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The 2018 Millennial Study: What we found out

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Millennials: They’ve experienced bad timing, having witnessed the devastating effects of a market downturn 10 years ago as many were approaching adulthood. But, according to the Bank of the West 2018 Millennial Study, millennials remain determined to achieve the American Dream, with homeownership at the top of their list.

Young woman lounging on a couch in a sunny living room as she checks her phone.Their desire to own homes is also pushing some of these young adults (ages 21-34) to risk their other goals by taking on mortgages and even borrowing against their retirement savings.

“Millennials are so eager to become homeowners that some may be inadvertently cutting off their nose to spite their face,” said Ryan Bailey, Head of the Retail Banking Group at Bank of the West. “The fact that nearly one in three millennials who already own their homes have dipped into their retirement nest eggs to finance their down payment is alarming. With careful financial planning, millennials can have it all – the dream home today, without compromising their retirement security tomorrow.”

Homeownership: Regrets, they have a few

Millennial homeowners may be rushing into a home-buying decision without asking all the right questions. Sixty-eight percent reported buyer’s remorse, wishing they had been more prepared going into the purchase. Forty-four percent had issues with space itself, saying that once they inked the deal they felt stuck in one place, realized there was damage to the house, or discovered that the space didn’t work for their family. Further, 41% cited financial regrets, saying they felt stretched too thin financially.

“A white picket fence can certainly be a smart investment. To avoid buyer’s remorse, millennials should cover their bases and kick the proverbial tires—reflecting on their physical and financial wishes for a home before they sign on the dotted line,” said Bailey.

Millennials’ relationship with debt? ‘It’s complicated.’

Sixty-nine percent of millennials believe that you have really only made it when you are debt-free. Many (58%) even say they pay off their credit card balances in full each month. Yet, on some level millennials are comfortable with leveraging themselves for certain purposes (like homeownership — a purchase that puts most people into debt for decades).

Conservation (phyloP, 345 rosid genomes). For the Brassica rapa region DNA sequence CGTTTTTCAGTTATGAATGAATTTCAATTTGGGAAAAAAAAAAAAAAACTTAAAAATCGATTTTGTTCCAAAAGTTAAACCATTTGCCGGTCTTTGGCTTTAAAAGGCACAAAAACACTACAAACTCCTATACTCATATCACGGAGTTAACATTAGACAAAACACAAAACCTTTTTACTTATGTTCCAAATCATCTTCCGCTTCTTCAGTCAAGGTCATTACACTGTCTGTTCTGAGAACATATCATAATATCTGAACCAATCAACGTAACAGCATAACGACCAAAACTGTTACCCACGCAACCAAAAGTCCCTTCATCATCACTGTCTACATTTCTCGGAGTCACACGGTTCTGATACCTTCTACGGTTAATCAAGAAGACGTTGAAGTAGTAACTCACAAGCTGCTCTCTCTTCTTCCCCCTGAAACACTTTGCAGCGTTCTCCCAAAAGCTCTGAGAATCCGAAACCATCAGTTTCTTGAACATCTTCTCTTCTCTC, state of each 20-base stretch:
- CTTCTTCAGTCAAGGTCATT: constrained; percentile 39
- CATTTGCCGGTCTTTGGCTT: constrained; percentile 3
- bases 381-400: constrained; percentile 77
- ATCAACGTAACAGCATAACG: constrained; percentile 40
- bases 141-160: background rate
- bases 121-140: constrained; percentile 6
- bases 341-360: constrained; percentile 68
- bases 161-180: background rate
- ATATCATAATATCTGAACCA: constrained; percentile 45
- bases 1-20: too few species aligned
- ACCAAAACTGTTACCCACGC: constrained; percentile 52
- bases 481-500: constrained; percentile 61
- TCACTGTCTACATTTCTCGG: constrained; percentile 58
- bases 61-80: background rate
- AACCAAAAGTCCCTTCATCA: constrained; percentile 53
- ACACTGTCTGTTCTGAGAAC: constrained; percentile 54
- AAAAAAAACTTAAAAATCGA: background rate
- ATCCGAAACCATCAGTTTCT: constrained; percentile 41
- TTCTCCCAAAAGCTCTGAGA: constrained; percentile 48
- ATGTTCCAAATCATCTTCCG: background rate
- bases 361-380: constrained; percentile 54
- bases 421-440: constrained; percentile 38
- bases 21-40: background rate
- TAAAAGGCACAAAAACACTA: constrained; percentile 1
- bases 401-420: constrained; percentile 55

Ripe with opportunity: Time to get off the sidelines and into the markets

Millennials feel overwhelmingly confident in their own ability to use financial products — including common investment vehicles, such as stocks (66% say they’re confident) and even some more complex options, like private equity (47%). Millennials also have age-appropriate attitudes towards asset allocation, with 66% agreeing that the more time they have until retirement, the more aggressive they can be with their investing strategy.

However, they are reluctant to actually invest, saying they feel safest keeping most of their savings out of the market (66%) — or, as seen with the 42% of millennial homeowners, in real estate. They are spooked by the financial crisis, with 65% saying living through that period has made them a more conservative investor.

“Millennials have been stuffing their savings under the mattress instead of putting their income to work through strategic investments,” said Bailey. “While this may seem safe, they are putting their goals at risk by keeping cash on hand. While they are young, millennials have time on their side and could be missing an opportunity to grow their savings over a lifetime.”

While millennials have lived through one of the worst financial moments in history, they truly have the advantage of time in the market. Balancing near and long-term goals, leveraging debt responsibly, and building a diversified portfolio will help millennials reach their American Dream.

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